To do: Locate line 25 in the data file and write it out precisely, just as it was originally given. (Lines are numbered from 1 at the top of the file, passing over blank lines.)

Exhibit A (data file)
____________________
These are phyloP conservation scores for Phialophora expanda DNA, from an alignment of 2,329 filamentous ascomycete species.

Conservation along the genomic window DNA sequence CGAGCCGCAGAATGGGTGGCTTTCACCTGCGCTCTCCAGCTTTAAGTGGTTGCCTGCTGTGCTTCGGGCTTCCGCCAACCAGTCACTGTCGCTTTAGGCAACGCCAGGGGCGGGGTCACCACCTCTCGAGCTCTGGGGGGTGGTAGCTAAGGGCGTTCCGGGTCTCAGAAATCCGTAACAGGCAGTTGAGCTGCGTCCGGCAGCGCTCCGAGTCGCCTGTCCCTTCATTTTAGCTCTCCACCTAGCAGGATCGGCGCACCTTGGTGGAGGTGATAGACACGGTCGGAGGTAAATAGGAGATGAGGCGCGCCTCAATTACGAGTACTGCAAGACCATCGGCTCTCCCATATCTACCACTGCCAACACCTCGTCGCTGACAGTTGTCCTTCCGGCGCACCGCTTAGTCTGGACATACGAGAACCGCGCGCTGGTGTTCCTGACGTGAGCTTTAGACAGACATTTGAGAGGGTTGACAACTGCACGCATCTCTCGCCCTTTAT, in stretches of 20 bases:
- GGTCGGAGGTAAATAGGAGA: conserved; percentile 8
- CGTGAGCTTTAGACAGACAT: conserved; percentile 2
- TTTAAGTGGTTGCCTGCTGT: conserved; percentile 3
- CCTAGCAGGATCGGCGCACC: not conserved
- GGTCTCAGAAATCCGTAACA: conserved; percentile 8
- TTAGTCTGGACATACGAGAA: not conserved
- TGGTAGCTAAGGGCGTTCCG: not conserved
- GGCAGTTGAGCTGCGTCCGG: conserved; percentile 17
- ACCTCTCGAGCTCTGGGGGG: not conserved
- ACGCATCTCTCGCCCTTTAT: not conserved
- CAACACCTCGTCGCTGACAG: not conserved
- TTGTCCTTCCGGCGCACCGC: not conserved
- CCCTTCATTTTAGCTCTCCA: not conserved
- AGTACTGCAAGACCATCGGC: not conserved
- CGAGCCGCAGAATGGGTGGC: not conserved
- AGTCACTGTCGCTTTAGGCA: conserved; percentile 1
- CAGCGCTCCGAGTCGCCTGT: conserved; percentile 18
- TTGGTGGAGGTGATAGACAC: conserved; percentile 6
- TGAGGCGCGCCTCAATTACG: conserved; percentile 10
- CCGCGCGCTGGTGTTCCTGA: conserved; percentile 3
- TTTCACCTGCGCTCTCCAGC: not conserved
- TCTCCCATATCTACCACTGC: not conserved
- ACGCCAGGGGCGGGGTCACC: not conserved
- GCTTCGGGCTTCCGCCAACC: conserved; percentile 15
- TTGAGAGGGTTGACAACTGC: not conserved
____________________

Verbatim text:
- ACGCCAGGGGCGGGGTCACC: not conserved